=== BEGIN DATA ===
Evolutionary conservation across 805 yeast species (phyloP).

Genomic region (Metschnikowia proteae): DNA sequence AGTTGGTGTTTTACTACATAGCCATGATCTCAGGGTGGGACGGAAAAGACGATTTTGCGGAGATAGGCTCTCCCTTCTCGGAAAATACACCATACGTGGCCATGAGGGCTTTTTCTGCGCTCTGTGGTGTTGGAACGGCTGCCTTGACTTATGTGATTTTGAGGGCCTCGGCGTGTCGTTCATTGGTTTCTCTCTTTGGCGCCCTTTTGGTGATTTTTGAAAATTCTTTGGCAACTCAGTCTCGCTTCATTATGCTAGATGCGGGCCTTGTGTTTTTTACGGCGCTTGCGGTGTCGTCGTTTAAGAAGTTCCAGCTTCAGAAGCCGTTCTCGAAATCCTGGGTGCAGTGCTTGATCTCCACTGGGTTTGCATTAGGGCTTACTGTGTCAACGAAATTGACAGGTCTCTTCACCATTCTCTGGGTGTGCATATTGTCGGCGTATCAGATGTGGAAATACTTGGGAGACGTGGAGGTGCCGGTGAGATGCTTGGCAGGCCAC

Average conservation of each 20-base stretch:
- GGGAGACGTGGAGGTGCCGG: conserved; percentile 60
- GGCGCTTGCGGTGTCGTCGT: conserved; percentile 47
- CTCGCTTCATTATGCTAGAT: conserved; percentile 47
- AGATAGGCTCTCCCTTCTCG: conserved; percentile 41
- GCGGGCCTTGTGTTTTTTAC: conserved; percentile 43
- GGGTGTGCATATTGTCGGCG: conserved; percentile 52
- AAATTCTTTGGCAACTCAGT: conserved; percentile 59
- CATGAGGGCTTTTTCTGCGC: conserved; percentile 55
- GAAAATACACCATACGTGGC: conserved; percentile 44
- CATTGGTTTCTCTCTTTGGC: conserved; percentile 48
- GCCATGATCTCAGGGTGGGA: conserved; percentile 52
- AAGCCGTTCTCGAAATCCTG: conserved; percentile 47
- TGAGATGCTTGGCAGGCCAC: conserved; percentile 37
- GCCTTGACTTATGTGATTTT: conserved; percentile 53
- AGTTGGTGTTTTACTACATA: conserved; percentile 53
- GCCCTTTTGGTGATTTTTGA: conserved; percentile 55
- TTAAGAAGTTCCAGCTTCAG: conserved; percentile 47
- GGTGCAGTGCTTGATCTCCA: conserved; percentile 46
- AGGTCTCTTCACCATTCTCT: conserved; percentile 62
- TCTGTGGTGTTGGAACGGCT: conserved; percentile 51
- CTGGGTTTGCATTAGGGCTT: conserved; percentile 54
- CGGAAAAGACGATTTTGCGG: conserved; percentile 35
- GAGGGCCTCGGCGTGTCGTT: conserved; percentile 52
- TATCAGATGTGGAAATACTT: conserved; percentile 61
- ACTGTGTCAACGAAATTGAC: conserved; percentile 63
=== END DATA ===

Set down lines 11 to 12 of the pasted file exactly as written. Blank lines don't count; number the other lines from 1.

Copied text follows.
- CATGAGGGCTTTTTCTGCGC: conserved; percentile 55
- GAAAATACACCATACGTGGC: conserved; percentile 44